Science in the City and Critters in the Park
For some kids growing up in the city, Central Park may just be as green as it gets. At an event co-hosted by CUNY’s Macaulay Honors College and the Central Park Conservancy students, scientists and volunteers set out to discover how many species of animals, plants and insects call the man-made green space home.
As part of a required seminar called “Science in the City,” more than 300 students from the sophomore class of CUNY’s Macaulay Honors College descended on the park in 2-3 hour shifts over a 24-hour period. The event, known as a “bioblitz,” aimed to survey the biological diversity of New York City’s famed park. More than 40 participating scientists from the New York Audubon Society, the New York Botanical Garden, city universities and more led the student groups into the park, where they conducted various sampling and observation techniques to catalogue as many species as possible.
“Most of our students are city kids who’ve been told “don’t step on the grass” for most of their lives,” said Macaulay Honors College Associate Dean, Mary Pearl. “And I’m saying, just enjoy nature – step out into it.” Pearl, a biologist, said the event was conceived to encourage students to experience “the pleasure of data collection.” And to help with a much needed survey. The last time scientists counted Central Park’s creatures and plants was in 2003.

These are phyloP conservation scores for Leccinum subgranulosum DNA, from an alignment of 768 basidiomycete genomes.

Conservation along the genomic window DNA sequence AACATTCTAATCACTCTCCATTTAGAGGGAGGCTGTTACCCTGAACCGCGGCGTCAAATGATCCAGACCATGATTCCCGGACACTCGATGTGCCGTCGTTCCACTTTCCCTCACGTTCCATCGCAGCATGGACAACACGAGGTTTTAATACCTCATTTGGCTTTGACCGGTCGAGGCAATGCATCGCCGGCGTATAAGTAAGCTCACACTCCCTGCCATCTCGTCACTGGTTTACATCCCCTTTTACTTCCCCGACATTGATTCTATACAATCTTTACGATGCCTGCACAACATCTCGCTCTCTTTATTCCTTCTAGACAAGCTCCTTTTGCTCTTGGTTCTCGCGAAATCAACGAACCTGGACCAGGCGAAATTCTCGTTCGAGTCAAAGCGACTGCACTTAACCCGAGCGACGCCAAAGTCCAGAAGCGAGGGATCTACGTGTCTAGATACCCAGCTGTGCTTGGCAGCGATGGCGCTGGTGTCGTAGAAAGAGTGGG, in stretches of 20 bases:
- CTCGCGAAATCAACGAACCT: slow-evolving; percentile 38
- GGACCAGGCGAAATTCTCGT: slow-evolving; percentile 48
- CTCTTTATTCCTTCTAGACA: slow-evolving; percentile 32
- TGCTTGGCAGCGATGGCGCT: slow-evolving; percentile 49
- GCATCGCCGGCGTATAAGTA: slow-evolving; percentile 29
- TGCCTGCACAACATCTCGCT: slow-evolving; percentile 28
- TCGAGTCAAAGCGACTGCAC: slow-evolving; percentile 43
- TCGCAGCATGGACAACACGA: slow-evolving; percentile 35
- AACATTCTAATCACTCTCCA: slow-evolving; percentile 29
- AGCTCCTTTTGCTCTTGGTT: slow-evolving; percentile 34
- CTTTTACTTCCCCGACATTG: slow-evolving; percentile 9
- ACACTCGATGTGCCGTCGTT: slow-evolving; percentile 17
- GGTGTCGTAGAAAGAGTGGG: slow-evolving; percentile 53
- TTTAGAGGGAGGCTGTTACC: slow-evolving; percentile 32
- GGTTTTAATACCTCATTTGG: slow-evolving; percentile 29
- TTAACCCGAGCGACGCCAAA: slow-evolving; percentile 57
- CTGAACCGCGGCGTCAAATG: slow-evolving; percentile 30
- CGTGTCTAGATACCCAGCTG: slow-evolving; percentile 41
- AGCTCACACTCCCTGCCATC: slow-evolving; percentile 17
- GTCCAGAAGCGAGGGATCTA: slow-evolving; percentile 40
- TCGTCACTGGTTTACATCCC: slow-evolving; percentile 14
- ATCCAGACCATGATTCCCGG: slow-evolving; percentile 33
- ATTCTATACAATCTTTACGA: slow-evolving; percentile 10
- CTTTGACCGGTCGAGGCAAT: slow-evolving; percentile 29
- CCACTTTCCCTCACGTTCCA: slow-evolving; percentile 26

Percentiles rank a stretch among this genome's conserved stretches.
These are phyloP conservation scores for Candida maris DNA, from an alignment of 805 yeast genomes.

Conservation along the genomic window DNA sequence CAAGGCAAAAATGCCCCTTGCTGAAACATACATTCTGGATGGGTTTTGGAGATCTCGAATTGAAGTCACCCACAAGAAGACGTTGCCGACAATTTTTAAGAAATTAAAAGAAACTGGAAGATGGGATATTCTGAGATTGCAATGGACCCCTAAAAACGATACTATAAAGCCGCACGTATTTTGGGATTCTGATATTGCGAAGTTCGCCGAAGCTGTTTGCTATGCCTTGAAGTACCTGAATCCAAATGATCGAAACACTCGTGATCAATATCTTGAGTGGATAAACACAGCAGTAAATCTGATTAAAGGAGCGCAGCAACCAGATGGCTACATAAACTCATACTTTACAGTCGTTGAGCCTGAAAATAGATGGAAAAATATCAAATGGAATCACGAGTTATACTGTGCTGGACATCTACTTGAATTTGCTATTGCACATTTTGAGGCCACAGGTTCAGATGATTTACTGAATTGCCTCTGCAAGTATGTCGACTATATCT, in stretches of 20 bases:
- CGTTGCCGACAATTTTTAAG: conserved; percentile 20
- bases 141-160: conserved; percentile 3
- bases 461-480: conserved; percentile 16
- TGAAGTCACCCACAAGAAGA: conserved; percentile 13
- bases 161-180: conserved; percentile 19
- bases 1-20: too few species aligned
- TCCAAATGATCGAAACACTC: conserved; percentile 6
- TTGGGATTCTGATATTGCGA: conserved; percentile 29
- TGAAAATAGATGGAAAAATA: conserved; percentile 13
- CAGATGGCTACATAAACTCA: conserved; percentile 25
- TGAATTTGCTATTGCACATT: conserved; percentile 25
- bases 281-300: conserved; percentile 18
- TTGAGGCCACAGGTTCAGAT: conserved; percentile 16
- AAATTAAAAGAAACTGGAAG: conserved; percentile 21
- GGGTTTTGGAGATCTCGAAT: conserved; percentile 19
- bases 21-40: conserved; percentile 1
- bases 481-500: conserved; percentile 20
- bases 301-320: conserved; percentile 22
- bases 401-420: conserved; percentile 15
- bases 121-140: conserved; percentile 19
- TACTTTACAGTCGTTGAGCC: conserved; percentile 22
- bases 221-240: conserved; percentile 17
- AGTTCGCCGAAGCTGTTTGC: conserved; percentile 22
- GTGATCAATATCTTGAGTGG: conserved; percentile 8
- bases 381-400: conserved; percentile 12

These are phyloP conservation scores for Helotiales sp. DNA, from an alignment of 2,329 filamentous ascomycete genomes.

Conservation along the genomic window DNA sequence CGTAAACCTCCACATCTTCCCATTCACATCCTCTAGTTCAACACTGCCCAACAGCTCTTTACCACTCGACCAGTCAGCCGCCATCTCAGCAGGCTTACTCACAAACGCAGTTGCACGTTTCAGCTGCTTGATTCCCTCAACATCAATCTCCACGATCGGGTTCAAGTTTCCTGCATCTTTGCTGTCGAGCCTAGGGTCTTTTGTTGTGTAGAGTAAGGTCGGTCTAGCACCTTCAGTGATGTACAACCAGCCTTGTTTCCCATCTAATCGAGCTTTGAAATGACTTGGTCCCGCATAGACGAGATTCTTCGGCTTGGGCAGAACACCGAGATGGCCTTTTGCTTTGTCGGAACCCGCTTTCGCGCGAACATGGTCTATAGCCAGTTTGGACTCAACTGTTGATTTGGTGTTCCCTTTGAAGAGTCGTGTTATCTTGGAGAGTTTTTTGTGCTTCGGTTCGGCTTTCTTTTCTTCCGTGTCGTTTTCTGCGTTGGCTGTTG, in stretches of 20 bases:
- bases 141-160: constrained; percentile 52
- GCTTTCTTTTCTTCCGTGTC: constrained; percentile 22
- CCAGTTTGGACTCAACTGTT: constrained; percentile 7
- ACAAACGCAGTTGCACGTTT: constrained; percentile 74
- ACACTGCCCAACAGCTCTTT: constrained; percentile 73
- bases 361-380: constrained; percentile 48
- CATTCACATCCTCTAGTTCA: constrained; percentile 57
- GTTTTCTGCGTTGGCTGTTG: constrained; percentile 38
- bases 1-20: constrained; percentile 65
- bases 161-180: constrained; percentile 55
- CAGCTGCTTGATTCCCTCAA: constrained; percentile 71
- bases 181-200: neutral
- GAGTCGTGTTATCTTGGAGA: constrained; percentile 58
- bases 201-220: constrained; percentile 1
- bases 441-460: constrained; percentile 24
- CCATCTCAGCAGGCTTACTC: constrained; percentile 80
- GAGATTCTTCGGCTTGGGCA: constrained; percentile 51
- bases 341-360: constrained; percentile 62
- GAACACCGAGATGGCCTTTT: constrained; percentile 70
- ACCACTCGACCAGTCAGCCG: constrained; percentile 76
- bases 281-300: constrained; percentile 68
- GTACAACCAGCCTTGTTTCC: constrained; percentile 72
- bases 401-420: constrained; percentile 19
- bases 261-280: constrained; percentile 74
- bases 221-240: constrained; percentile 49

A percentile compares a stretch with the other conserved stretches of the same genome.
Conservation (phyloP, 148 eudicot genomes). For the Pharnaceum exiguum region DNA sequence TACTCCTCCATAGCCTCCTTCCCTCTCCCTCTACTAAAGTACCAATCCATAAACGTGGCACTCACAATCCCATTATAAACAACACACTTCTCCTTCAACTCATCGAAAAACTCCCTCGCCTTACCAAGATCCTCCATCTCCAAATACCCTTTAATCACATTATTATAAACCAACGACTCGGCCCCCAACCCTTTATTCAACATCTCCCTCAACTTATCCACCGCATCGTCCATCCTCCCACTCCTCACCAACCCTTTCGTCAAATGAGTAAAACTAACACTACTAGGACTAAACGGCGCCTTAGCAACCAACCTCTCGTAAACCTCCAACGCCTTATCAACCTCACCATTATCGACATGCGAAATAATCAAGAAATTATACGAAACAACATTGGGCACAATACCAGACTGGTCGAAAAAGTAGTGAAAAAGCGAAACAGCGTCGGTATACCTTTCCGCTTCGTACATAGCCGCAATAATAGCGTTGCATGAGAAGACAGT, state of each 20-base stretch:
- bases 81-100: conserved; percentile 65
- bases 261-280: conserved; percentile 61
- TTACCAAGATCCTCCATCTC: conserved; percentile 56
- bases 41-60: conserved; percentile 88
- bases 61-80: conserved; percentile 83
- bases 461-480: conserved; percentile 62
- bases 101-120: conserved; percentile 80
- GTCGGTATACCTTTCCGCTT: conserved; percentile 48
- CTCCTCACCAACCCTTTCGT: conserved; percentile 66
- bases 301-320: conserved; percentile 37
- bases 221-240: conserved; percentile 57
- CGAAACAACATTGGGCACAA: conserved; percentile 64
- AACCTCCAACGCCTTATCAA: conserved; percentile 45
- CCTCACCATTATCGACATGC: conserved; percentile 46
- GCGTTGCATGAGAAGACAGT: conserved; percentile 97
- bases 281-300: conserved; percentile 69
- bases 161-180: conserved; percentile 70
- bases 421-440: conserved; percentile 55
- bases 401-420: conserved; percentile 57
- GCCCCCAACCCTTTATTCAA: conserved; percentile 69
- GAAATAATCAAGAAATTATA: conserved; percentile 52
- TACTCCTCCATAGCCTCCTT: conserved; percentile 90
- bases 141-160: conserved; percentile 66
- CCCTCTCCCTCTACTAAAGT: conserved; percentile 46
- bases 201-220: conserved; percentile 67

Students helped identify a new species of turtle in the park, a Diamondback Terrapin, bringing up the turtle species count to 7 from 6 species ten years ago. They also found many species of fish and a wide array of bird species. But some were surprised to be counting insects as well as plants and animals. “I didn’t know flies were pollinators so that was something new. Hopefully when we start to search with gloves under the logs I get to see some beetles,” said Macaulay sophomore, Aria Feliciano.
Major storms and gradually warming temperatures may be affecting the park’s ecosystem. Bioblitz planners hope the event will help them analyze how such climate shifts have affected wildlife diversity in the park over the past decade. According to Pearl, “when trees have gone down, it alters the architecture of the forest and it might result in some changes in species.”
Scientists and students were looking for changes in one groups of species in particular. Rodrigo Medellin, an ecology professor from the University of Mexico, was flown in as the bioblitz’s participating bat expert. Leading a small team of students, Medellin set up a series of thin nets and high frequency receivers to track bats. Nighttime visitors may be accustomed to seeing the small winged mammals in the park, but many may overlook the service this kind of biodiversity provides. “A single big brown bat can eat over 1,000 mosquitos in an hour,” said Medellin. “Think about that the next time you are on the beach.”